S A F E T YA L E R T Safety A lert N o. 338 3 A U G U ST 2018 C ontact: Jason M athew s Phone: (504) 731-1496 Pressure Safety Element (Rupture Disk) Failures Burst disk held against bright sky shows holes (small white dots). The holes were found during a recent BSEE inspection. Ruptured burst disk from a BSEE 2012 Panel Investigation Report. Recent BSEE inspections in the Gulf of Mexico (GOM) have found Pressure Safety Elements (PSEs), also called “burst disks” or “rupture disks,” that were ruptured or severely corroded. A 2012 BSEE Panel Investigation Report from the Pacific Region called attention to PSEs not being properly inspected and maintained. The Panel Investigation Team concluded that the failure of a PSE on a surge tank initiated the release of hydrocarbons into the flare header, resulting in oil being inadvertently released into the ocean via the disposal tube and the flare stack. Employees who had worked on the platform for several years could not recall ever inspecting the PSE. BSEE inspections continue to reveal instances where PSEs are found to be hazardous. In the past year, BSEE inspections in the GOM have found additional instances where PSEs Ruptured burst disk from a BSEE 2012 Panel Investigation Report were ruptured or severely corroded and often without equipment tags. During one inspection, four PSE tags were missing or illegible, and three PSEs had incorrect burst pressures recorded in the facility records. In rare instances, PSEs are permitted by regulations. It should be noted that PSEs installed as operator-use-only devices should also be maintained so that no harm to safety or the environment occurs.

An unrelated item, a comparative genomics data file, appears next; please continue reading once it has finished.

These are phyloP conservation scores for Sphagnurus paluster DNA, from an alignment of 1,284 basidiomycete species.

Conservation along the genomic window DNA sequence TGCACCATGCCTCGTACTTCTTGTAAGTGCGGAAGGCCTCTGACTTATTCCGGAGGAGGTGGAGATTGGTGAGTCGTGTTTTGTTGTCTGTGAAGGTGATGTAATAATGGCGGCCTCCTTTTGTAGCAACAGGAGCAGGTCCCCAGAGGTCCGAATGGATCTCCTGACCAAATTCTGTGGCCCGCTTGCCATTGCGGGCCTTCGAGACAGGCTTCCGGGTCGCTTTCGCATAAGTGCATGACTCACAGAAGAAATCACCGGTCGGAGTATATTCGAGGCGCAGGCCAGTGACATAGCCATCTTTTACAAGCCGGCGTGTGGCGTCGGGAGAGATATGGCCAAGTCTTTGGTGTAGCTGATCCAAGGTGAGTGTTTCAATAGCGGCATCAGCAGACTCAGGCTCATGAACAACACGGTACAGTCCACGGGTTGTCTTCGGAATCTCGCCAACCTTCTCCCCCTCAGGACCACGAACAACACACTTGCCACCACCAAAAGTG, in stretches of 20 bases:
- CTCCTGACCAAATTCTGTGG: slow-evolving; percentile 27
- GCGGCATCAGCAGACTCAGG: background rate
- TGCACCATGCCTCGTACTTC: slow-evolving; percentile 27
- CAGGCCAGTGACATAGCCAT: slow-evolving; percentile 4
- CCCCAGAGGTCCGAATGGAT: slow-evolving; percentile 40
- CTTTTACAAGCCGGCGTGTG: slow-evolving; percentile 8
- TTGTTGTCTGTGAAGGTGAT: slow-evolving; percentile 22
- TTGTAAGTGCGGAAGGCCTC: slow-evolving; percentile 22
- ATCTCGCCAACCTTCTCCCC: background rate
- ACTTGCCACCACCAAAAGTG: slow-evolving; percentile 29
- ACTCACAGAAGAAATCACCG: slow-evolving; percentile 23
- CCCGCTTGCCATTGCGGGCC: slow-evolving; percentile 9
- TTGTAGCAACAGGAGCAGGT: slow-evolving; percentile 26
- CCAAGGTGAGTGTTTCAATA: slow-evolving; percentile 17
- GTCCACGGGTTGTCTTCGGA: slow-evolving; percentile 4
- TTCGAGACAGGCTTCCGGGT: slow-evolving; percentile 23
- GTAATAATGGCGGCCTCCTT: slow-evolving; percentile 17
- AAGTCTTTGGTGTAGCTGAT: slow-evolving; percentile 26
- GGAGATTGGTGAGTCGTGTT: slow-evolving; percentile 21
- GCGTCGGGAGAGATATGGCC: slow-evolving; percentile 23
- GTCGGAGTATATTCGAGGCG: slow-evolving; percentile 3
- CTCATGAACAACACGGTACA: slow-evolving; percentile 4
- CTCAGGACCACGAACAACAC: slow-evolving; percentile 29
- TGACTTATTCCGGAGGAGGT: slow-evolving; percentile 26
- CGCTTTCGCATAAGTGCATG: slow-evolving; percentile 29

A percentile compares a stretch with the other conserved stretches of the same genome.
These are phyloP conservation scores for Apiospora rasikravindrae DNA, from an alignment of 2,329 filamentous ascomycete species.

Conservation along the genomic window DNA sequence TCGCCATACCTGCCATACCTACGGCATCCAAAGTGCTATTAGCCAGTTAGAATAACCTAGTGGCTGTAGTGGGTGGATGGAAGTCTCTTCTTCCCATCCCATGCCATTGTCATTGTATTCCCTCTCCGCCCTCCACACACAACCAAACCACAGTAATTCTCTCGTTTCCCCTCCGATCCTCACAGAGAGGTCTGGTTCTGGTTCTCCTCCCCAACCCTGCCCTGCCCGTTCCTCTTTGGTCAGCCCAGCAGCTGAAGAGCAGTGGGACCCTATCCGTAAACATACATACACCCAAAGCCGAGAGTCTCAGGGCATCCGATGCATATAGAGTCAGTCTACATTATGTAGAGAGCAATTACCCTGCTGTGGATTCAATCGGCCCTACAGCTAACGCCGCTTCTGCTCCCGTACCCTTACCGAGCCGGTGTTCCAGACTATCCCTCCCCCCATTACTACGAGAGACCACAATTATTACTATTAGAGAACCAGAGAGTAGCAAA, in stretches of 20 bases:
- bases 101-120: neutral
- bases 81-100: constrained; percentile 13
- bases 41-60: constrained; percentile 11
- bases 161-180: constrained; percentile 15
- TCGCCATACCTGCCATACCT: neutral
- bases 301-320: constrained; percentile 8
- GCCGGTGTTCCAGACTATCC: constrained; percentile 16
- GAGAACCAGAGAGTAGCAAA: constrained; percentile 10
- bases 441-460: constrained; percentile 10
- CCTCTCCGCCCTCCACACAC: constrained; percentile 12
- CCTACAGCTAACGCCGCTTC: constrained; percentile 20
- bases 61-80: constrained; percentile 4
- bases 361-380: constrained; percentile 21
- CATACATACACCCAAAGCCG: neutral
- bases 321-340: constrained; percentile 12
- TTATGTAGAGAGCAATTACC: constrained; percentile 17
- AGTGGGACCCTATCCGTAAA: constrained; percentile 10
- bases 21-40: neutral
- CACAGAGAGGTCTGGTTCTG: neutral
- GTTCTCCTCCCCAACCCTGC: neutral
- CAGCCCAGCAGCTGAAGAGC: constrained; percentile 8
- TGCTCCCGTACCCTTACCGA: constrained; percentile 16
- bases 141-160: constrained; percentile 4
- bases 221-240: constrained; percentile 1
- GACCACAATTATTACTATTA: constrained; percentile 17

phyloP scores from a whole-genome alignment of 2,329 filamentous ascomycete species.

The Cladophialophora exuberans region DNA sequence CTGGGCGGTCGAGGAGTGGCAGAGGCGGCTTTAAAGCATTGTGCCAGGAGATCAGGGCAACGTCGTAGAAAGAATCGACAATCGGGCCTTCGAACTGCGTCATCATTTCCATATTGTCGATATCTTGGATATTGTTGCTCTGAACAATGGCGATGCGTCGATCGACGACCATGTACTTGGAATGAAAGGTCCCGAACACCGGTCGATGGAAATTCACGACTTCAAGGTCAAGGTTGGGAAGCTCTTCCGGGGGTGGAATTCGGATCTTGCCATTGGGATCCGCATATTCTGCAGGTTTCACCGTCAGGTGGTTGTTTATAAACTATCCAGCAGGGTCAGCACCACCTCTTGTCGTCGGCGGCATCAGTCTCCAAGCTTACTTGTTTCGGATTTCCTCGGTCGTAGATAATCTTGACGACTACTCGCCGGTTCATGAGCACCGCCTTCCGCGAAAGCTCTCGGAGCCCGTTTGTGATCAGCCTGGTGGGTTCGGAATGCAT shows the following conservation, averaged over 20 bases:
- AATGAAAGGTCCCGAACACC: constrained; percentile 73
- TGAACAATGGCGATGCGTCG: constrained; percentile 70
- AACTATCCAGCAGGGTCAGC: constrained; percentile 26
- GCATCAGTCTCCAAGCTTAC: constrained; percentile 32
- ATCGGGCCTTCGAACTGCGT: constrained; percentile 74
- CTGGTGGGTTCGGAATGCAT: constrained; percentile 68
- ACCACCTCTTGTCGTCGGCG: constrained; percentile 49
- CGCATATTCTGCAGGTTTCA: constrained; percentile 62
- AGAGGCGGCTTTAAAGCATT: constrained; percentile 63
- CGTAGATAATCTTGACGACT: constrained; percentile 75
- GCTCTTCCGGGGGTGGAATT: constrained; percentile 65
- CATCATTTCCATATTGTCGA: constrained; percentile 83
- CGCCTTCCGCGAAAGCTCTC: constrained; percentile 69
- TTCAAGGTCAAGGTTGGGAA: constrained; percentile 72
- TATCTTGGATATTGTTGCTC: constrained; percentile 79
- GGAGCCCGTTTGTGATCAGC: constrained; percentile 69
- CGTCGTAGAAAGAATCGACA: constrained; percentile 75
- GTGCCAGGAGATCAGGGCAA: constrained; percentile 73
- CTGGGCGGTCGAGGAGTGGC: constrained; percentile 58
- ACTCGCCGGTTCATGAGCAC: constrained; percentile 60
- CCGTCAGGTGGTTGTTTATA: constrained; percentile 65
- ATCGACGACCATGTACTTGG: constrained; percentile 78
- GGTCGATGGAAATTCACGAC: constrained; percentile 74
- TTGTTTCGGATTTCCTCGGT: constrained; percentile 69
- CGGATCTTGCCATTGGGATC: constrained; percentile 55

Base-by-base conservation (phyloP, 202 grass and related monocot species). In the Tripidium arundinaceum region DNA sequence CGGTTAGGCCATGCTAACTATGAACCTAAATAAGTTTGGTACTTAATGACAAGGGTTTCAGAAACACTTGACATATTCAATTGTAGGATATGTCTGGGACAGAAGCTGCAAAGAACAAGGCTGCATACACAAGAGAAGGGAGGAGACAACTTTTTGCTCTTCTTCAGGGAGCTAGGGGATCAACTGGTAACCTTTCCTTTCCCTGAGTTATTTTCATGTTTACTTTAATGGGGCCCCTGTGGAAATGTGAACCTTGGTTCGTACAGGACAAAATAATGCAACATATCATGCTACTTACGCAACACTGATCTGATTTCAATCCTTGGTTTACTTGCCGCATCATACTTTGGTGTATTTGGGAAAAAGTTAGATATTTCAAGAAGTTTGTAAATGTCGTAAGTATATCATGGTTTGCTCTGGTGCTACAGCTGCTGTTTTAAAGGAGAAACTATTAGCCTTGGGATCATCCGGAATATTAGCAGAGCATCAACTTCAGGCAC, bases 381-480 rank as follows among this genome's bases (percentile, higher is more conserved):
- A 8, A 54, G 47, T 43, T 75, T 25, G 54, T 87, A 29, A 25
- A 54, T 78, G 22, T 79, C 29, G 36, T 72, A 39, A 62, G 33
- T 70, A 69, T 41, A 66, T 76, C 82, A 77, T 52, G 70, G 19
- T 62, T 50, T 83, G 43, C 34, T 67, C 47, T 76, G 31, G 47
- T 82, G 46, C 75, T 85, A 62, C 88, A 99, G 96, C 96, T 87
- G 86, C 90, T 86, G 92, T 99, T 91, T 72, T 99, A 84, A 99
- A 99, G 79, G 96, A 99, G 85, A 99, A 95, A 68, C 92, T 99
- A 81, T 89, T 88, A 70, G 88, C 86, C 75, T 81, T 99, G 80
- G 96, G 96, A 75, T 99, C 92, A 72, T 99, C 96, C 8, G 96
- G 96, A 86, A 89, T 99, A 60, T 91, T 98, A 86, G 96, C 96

Therefore, BSEE recommends that operators consider the following: · Review this Safety Alert with all personnel responsible for inspecting PSEs to call attention to the importance of properly maintaining critical equipment and the importance of frequent mechanical integrity program assessments to ensure effectiveness. · Operators are encouragedto check the integrity of the PSEs currently installed on their facilities to determine if immediate repair/replacement is needed. · Check the equipment tags on all PSEs: o Tags should be securely attached, legible and up-to-date. These tags are a regulatory requirement under 30 CFR 250.841(a), 250.851(a)(3) and the ASME Boiler code (as incorporated by reference). o Tags should list the equipment ID, burst pressure and disk manufacture date. o Verify tags against facility records. o Take a photo or rubbing of new tags before installation to keep on file, along with manufacturer’s documentation. · Visually inspect rupture disks at intervals recommended by the manufacturer, at a minimum. o Inspection intervals may depend on service conditions, pressure and temperature cycling, vibration, and likelihood of corrosion. o During inspection, keep the disk in the holder, if possible. Some disks (e.g. pre-torqued rupture disk holders) must be replaced if the disk is removed. o Create or revise policies and schedules for burst disk inspections and maintenance, including Safety and Environmental Management System (SEMS) mechanical integrity documents. · Monitor process conditions, including meter volumes, for evidence of ruptured or leaking PSEs. In some applications, rupture disks may burst without obvious indication to operators. oMonitor vent and flaring flow rates for unusual increases. · Consider replacing rupture disk after a specific length of service, even if they appear to be serviceable. Follow the manufacturer’s recommendations. · Pay close attention to the manufacturer’s instructions when installing rupture disks. Before installation: o Check new rupture disks for damage, corrosion and paint overspray. o Verify correct disk orientation per manufacturer’s guidance. o Ensure that the rupture disk material is compatible with the service. o Isolate, shutdown, blowdown and/or lock-out/tag-out as necessary. · Store spare rupture disks carefully to prevent damage. o Do not stack heavy objects on top of rupture disks. o Avoid paint overspray as it can increase the burst pressure. A Safety Alert is a tool used by BSEE to inform the offshore oil and gas industry of the circumstances surrounding an accident or near miss. It also contains recommendations that should help prevent the recurrence of such an incident on the Outer Continental Shelf.